Almost 3 million people over 65 years old might be experiencing silent strokes each year after surgery, says a recent study. Convert Strokes are only observable on a brain scan and are more common than Strokes which show any visible symptoms, Canadian researchers found.
What was found The scientists discovered that one in 14 post-operative patients had a silent stroke after surveying over 1,000 people from North and South America, Asia, New Zealand and Europe.
This might mean that about 3 million people older than 65 might be experiencing silent Strokes annually according to the study led by the Population Health Research Institute of Hamilton Health Sciences and McMaster University in Hamilton, Ontario, Canada.
Dr PJ Devereaux, the co-principal investigator of the study, stated: “We’ve found that ‘silent’ covert strokes are actually more common than overt strokes in people aged 65 or older who have surgery.”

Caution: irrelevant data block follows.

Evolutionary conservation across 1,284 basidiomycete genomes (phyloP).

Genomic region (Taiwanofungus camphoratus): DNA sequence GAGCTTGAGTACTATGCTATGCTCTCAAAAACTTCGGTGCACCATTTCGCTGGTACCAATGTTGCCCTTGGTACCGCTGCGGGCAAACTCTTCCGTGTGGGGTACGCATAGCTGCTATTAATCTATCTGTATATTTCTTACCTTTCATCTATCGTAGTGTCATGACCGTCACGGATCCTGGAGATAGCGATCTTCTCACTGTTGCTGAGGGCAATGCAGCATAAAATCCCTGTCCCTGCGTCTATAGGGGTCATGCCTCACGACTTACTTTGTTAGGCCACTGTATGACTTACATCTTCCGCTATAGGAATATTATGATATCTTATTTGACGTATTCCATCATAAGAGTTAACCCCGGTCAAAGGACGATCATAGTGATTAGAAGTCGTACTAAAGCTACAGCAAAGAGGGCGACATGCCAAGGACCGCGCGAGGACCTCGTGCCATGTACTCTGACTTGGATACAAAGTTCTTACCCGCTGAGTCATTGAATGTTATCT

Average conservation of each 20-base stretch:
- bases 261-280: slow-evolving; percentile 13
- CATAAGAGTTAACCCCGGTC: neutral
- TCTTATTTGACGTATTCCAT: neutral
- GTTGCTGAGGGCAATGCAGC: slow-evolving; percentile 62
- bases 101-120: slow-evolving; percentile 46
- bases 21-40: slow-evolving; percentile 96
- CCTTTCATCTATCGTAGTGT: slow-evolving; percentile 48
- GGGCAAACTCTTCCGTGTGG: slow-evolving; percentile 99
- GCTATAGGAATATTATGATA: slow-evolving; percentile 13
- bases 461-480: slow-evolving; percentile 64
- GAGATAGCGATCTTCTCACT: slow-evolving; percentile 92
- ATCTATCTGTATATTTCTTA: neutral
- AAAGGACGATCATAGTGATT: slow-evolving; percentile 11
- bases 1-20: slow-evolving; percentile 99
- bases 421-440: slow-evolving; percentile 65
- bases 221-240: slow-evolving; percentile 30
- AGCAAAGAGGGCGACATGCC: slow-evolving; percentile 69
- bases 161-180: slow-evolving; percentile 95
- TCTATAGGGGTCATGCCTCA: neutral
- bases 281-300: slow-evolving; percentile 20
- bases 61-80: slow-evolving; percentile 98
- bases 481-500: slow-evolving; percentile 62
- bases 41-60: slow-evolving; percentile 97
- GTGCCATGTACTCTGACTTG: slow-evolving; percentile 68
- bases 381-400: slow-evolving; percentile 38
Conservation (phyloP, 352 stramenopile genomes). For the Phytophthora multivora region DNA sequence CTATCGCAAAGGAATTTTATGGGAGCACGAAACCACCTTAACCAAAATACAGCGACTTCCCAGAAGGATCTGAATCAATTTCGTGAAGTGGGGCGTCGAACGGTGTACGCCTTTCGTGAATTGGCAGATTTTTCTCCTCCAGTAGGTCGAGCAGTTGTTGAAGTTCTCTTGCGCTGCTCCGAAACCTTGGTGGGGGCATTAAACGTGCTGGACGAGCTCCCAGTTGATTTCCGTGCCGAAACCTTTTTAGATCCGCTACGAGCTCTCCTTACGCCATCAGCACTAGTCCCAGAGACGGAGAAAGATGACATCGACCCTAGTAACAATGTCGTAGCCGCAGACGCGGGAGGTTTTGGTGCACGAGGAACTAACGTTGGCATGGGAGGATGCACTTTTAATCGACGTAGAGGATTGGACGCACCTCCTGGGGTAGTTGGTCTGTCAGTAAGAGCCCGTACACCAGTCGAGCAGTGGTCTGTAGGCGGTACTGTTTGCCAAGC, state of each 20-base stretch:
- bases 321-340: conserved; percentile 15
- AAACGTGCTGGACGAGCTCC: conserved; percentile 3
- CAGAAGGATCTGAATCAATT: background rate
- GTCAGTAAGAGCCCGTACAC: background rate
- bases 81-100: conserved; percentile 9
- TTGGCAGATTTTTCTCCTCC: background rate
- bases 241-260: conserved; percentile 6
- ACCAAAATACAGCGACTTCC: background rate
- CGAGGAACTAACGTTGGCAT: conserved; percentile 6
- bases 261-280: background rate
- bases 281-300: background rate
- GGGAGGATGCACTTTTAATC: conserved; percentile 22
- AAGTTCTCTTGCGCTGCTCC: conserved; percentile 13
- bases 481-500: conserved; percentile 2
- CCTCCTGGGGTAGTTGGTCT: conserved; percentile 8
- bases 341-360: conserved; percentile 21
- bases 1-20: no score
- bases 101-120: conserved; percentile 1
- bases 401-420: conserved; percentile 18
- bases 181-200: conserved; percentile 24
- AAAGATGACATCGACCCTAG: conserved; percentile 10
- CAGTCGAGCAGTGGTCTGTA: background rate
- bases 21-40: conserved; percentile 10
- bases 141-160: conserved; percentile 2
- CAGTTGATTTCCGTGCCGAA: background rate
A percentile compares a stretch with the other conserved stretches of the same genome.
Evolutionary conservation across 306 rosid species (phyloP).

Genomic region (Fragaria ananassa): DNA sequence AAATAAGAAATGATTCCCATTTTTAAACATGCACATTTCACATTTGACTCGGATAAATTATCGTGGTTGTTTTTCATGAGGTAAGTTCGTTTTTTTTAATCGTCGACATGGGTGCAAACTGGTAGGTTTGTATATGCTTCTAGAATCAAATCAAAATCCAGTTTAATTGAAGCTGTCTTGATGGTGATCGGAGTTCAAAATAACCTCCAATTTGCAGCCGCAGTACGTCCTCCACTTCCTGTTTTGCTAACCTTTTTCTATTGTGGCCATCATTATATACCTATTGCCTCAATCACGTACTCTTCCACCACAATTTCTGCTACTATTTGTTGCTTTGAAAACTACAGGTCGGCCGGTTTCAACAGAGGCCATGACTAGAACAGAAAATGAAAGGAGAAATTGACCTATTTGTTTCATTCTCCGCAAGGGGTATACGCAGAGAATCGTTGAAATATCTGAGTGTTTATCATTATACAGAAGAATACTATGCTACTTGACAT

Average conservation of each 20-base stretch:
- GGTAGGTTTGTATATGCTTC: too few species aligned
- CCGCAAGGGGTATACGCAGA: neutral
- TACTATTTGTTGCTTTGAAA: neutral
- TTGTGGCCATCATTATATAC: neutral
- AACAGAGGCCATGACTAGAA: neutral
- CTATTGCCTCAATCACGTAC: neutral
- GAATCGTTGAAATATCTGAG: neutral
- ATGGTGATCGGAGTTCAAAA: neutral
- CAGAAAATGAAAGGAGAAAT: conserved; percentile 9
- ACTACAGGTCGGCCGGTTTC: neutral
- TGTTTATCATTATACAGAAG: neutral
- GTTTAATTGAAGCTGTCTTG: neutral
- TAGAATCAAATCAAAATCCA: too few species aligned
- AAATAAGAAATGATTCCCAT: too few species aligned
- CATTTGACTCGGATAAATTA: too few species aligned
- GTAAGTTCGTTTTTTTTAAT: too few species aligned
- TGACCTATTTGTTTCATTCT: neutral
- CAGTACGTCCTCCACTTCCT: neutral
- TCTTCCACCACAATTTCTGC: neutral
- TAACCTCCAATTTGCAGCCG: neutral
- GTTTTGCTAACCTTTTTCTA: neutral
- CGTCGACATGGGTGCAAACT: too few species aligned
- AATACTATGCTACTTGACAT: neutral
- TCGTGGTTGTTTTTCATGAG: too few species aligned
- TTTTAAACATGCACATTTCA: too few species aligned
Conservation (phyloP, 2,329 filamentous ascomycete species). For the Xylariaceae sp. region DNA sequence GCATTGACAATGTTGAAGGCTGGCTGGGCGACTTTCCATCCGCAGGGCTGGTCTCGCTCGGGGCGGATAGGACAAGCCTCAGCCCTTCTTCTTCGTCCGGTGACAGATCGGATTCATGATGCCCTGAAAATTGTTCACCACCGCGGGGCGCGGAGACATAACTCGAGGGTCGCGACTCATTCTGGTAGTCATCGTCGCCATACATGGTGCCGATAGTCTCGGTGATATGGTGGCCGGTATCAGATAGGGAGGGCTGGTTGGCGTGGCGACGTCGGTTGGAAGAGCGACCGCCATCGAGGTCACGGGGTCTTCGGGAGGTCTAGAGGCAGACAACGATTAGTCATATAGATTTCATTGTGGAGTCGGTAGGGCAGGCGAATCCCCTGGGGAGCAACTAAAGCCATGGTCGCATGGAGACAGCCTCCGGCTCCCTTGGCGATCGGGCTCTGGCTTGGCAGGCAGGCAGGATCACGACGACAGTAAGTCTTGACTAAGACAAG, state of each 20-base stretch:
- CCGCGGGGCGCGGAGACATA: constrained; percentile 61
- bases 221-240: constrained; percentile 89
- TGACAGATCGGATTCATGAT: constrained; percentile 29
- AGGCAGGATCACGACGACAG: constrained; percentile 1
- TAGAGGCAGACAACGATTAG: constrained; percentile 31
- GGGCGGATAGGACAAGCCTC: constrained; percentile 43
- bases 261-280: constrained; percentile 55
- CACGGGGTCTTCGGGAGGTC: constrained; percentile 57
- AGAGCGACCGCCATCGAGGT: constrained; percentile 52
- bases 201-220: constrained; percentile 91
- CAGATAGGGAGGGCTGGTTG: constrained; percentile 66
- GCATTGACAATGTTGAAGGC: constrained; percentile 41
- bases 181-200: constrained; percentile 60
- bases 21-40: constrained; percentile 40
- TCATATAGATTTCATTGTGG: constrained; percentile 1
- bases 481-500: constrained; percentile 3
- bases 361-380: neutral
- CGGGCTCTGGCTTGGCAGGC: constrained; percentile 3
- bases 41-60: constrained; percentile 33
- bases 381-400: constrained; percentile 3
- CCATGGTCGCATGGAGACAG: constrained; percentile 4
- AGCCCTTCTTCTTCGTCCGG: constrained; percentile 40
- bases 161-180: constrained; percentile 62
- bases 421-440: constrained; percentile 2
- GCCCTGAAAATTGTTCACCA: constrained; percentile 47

Each of the study participants received an MRI scan within 9 days after their surgery to look for evidence of Silent stroke. 7% of the patients had a covert stroke. The researchers then tracked the patients for a year post-surgery to observe their cognitive capabilities.
Post-stroke health effects
People who had a silent stroke after their surgery we are 13% more likely to present cognitive decline, delirium, overt stroke or a mini-stroke because of a temporary disruption of the brain’s blood supply.
Dr Brian Rowe, scientific director of the Institute of Circulatory and Respiratory Health, said: “The NeuroVISION Study provides important insights into the development of vascular brain injury after surgery, and adds to the mounting evidence of the importance of vascular health on cognitive decline.”